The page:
Here’s a fact: Of any major city in America, San Francisco has the lowest percentage of kids under the age of 18. What’s more, about a quarter of those kids go to private school. But these numbers don't deter Phil Halperin in his quest to get people to care about the quality of a public school education in San Francisco.
Halperin is the co-founder and executive director of California Education Partners, an education reform nonprofit, and founder of the Silver Giving Foundation, which supports education-focused organizations serving California children. He is also a product of the public school system himself.
“I had severe learning differences,” Halperin says. “I was dyslexic, I was dysgraphic. I had undiagnosed ADHD. And the only reason I’ve been successful in life is the number of teachers who took the time and the patience to nurse me along through my K-12 education. So when it came time to think about where I could make a difference in the world, there wasn't any other choice besides public education.”
On this episode of School’s In, Halperin, a Stanford alum and chair of the advisory council at Stanford Graduate School of Education (GSE), joins GSE Dean Dan Schwartz and Senior Lecturer Denise Pope to discuss how ordinary citizens can make a difference in education – including an innovative approach he’s currently pursuing in San Francisco that would make significant changes in the way the school board operates.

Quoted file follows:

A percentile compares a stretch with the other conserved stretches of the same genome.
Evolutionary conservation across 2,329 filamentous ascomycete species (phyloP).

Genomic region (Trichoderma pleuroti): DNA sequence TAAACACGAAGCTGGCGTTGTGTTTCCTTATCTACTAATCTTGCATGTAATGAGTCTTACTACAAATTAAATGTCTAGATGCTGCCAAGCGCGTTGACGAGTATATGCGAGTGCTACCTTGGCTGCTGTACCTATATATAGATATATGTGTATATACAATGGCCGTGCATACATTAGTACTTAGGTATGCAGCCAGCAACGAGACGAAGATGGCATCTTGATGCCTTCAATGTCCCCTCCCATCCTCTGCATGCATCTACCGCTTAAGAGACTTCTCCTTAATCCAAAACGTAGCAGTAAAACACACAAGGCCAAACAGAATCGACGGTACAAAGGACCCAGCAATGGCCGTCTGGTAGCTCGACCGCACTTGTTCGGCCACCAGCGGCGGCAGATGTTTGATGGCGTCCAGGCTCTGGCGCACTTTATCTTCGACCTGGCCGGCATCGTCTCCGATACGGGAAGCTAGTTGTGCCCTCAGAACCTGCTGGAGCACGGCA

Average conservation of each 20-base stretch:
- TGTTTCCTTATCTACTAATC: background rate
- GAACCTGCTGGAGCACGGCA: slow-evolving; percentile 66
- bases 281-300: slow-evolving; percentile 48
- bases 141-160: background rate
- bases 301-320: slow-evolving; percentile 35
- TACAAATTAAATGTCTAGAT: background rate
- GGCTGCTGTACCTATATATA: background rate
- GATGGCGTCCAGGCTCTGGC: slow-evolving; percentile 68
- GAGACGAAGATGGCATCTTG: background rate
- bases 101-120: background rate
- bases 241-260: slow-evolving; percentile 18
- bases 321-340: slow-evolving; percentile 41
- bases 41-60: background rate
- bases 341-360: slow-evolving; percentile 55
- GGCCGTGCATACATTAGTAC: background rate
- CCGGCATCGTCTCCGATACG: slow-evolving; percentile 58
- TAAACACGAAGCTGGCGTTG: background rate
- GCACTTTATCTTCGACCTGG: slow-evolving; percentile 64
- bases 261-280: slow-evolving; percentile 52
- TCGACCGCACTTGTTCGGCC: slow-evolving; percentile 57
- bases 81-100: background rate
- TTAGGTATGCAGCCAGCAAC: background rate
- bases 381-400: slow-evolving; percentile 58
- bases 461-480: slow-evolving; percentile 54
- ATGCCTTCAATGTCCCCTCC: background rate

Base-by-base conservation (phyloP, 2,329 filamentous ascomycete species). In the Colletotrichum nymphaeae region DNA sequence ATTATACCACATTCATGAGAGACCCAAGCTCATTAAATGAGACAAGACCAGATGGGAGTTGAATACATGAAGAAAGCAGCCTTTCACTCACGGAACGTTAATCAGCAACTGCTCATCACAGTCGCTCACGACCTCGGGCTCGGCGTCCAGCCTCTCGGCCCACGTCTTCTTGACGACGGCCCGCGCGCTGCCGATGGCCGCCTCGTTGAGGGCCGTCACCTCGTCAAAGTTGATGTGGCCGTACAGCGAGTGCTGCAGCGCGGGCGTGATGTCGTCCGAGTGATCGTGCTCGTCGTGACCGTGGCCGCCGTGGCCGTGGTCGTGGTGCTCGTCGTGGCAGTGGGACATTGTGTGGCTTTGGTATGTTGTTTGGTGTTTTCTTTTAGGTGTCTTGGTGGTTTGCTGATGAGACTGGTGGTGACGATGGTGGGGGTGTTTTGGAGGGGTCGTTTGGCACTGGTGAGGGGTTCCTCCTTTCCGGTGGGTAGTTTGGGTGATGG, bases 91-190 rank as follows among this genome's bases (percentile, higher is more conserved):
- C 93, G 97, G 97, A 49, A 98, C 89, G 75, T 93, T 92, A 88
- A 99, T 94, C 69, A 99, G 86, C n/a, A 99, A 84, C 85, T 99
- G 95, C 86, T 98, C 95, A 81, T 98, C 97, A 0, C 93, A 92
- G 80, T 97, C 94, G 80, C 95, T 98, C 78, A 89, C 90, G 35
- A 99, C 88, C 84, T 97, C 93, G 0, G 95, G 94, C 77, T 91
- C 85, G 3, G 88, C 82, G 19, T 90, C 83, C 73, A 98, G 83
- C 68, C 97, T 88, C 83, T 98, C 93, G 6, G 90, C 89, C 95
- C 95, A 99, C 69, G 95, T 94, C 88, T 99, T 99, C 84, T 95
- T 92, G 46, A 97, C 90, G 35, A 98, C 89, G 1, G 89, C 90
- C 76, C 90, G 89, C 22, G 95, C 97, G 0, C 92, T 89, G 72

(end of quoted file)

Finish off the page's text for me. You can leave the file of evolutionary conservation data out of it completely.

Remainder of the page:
Halperin has co-chaired seven ballot campaigns that have collectively raised more than $7.3 billion for the public schools in San Francisco. Despite the relatively small percentage of kids in the public school system in San Francisco, Halperin says, “people get that all kids deserve a good shake.”
San Francisco needs to be able to pay its teachers enough to ensure retention, he says, noting that the pandemic has burned out a lot of educators. It “has destroyed them and sucked their soul, and a lot of them are going to leave the profession, so we need another generation,” he says. “And that generation needs to look like the kids they're serving.”
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